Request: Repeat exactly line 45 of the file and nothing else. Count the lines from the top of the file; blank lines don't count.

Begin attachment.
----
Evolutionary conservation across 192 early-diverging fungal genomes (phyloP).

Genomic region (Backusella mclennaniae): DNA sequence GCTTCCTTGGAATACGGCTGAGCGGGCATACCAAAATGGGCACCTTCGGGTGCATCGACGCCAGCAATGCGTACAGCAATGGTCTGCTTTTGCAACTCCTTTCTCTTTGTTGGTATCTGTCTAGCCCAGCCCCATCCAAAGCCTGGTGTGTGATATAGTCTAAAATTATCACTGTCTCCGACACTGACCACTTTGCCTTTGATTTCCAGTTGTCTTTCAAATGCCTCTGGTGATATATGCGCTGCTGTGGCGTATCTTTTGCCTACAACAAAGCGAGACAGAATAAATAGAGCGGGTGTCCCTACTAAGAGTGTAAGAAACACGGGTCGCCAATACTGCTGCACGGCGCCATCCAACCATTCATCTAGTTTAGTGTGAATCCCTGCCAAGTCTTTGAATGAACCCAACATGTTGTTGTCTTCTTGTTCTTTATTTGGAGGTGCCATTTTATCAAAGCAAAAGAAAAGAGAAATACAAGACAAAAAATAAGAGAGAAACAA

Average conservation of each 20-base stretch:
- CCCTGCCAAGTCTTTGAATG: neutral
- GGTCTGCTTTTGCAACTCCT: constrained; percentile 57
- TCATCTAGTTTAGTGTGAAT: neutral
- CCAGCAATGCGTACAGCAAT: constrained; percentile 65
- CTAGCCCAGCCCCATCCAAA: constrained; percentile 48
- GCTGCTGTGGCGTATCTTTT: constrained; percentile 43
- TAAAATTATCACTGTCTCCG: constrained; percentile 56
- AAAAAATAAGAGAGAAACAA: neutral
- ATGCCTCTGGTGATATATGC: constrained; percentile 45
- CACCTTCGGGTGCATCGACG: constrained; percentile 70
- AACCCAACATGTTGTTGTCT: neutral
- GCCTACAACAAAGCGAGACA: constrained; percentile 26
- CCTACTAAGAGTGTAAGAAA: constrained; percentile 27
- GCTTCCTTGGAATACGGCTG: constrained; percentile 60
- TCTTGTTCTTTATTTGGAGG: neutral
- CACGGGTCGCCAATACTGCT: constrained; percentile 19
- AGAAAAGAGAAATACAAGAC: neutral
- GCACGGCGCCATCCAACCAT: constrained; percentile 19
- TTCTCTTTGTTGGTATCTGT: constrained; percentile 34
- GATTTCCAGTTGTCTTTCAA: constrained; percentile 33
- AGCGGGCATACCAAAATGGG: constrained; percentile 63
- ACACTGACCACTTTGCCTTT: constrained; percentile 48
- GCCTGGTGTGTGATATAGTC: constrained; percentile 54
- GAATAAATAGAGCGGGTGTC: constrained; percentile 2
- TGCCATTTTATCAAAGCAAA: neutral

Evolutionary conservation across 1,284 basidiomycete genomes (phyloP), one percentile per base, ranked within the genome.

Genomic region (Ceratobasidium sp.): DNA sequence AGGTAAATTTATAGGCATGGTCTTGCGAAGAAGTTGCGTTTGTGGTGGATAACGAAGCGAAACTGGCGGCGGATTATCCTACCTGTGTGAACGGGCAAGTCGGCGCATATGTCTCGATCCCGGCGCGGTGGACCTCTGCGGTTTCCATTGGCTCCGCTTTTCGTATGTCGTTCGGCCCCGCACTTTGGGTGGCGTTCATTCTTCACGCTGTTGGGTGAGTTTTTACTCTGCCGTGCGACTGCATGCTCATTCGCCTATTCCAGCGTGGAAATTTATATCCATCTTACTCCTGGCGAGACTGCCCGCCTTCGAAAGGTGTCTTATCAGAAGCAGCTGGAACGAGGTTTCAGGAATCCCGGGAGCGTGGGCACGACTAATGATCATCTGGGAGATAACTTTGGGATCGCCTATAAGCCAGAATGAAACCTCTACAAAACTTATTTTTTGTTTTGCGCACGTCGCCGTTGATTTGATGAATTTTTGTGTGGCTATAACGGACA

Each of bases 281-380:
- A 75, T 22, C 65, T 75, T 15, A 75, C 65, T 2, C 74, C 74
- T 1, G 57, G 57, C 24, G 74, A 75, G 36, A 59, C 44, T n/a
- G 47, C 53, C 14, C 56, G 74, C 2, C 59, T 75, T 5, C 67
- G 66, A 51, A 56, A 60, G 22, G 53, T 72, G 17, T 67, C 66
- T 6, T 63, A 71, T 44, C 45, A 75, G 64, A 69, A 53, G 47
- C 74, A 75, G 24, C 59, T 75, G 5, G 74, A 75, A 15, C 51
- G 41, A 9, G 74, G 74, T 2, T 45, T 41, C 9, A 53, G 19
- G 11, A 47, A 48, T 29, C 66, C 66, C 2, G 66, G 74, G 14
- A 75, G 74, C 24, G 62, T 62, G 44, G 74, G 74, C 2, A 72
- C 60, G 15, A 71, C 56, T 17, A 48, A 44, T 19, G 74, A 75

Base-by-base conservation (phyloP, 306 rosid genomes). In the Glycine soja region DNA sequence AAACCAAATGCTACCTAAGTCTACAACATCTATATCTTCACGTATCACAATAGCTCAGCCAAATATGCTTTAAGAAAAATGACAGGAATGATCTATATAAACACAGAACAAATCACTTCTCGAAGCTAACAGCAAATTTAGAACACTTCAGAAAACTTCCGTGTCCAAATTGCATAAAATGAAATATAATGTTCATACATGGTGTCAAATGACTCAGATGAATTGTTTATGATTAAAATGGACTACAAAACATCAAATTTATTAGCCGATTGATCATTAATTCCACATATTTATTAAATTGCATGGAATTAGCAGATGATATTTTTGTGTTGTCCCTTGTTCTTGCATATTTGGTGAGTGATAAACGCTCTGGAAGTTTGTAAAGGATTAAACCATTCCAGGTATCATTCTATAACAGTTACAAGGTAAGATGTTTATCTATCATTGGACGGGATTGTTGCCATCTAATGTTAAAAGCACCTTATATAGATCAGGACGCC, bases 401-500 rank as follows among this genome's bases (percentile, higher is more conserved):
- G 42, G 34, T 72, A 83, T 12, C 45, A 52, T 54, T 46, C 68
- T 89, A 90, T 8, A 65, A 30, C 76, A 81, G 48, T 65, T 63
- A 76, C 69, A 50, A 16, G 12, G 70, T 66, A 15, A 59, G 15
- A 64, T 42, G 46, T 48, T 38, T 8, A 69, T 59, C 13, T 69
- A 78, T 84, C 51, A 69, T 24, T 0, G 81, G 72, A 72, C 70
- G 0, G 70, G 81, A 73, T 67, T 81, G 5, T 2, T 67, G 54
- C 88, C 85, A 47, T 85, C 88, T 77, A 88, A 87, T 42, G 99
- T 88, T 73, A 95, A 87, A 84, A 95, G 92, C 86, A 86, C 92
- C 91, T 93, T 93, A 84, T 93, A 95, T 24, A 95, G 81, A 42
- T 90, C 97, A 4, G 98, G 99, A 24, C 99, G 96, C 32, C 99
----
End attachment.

- A 76, C 69, A 50, A 16, G 12, G 70, T 66, A 15, A 59, G 15